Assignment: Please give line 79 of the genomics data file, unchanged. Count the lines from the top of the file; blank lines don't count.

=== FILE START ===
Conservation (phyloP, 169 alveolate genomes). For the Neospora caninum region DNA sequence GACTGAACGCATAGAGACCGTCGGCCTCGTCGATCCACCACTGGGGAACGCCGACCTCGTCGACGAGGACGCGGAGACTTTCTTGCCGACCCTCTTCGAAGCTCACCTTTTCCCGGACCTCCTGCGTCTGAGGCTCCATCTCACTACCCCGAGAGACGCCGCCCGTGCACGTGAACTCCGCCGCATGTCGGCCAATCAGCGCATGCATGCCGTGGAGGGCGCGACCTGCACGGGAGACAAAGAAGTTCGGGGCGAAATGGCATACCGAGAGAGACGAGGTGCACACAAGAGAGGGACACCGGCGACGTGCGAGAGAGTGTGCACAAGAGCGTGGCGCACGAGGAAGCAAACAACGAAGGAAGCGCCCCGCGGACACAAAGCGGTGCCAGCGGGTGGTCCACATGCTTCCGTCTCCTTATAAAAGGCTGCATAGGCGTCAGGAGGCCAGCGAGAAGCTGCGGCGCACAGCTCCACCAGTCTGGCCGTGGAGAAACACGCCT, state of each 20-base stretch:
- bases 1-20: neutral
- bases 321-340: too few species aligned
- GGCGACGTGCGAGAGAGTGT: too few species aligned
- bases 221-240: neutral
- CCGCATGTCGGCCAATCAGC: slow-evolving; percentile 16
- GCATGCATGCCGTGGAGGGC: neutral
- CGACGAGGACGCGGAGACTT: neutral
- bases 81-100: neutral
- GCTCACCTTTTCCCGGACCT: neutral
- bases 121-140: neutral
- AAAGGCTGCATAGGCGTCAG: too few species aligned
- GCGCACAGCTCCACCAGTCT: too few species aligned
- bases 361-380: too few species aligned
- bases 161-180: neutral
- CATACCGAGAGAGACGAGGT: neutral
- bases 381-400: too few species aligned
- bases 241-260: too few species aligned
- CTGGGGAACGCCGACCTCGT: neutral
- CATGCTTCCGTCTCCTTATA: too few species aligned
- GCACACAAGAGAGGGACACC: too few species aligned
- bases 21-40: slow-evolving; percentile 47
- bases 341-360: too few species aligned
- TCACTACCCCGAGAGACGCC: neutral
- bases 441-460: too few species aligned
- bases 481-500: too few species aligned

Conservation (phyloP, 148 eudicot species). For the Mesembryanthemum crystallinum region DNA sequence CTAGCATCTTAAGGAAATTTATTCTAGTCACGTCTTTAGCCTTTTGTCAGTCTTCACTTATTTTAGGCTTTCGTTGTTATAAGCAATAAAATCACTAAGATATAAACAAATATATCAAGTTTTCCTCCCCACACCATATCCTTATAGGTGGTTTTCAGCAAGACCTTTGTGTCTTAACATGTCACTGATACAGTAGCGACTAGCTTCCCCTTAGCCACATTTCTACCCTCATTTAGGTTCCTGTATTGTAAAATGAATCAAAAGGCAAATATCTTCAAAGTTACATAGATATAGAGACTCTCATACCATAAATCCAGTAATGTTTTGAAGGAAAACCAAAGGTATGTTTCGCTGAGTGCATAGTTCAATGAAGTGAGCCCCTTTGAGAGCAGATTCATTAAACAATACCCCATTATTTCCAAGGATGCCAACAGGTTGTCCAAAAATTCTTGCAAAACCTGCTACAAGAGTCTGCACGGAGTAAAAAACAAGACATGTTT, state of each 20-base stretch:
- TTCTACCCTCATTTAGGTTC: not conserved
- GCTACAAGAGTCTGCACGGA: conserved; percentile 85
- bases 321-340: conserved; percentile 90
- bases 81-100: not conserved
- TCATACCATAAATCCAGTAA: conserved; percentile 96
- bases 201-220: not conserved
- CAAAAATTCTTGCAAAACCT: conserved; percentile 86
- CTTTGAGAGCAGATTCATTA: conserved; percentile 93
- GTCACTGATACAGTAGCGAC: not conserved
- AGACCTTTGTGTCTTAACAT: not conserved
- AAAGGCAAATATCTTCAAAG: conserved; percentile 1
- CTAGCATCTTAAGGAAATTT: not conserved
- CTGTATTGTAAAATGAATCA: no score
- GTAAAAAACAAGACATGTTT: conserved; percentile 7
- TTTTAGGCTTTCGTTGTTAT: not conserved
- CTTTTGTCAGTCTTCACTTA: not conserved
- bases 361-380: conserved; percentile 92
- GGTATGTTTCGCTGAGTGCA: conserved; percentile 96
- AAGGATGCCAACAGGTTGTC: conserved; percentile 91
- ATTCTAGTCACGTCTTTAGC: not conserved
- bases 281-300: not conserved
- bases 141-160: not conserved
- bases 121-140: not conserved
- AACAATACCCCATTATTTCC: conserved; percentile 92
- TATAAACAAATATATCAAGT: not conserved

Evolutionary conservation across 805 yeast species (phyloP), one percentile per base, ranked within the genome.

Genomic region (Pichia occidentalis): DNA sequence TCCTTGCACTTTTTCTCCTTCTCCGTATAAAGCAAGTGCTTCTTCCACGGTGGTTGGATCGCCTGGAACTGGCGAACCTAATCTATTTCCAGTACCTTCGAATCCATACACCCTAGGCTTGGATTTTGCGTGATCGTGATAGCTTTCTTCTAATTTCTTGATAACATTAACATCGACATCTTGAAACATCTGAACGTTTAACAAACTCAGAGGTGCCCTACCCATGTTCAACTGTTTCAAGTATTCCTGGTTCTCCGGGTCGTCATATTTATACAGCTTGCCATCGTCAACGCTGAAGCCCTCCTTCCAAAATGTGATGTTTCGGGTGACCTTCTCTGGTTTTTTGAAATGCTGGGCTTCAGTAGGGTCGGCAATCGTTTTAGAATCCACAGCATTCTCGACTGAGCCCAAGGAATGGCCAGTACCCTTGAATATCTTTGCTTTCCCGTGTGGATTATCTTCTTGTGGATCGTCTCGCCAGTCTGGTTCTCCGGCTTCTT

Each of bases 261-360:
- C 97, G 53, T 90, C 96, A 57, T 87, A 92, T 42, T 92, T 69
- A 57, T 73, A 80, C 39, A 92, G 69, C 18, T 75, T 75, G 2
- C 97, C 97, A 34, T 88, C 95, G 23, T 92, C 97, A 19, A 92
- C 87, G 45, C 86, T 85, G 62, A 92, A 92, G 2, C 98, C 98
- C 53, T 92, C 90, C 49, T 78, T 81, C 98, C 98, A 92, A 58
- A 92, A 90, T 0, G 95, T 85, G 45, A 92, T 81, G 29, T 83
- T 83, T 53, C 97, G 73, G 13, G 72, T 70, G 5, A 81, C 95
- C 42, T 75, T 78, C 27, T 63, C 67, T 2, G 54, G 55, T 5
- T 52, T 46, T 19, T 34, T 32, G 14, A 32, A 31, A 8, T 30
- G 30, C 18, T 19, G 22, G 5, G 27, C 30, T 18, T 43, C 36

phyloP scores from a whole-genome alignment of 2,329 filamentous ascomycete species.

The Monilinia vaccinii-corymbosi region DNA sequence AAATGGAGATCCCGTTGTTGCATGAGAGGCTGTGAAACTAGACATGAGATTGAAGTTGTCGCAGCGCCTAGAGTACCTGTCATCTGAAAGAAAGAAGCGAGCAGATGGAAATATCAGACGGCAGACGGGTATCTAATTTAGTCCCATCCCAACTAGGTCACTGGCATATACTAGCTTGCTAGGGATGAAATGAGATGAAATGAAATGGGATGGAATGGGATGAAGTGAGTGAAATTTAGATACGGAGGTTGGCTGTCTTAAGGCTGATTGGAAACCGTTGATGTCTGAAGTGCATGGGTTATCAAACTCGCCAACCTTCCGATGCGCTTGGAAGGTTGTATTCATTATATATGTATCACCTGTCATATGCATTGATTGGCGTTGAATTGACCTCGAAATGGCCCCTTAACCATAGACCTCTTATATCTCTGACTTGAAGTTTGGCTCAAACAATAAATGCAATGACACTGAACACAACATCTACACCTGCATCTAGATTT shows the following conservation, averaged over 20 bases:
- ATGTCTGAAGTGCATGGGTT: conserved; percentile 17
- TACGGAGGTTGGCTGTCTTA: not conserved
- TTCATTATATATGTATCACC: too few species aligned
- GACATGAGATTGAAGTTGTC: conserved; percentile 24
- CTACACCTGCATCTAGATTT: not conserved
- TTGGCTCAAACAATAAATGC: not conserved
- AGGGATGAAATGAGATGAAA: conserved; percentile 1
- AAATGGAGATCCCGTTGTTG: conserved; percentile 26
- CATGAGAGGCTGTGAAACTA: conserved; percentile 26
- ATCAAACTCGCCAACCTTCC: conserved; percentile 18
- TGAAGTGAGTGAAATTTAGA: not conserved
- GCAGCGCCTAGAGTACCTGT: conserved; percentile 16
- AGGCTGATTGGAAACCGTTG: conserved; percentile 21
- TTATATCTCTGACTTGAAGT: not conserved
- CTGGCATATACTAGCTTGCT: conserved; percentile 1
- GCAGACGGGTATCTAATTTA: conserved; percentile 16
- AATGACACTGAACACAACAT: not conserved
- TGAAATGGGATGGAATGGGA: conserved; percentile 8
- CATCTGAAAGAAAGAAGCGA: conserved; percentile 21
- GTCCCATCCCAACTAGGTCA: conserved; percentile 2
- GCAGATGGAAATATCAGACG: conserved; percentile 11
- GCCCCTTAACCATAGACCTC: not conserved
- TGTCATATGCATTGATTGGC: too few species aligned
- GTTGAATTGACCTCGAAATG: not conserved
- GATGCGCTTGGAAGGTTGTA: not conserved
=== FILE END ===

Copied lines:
- GCAGCGCCTAGAGTACCTGT: conserved; percentile 16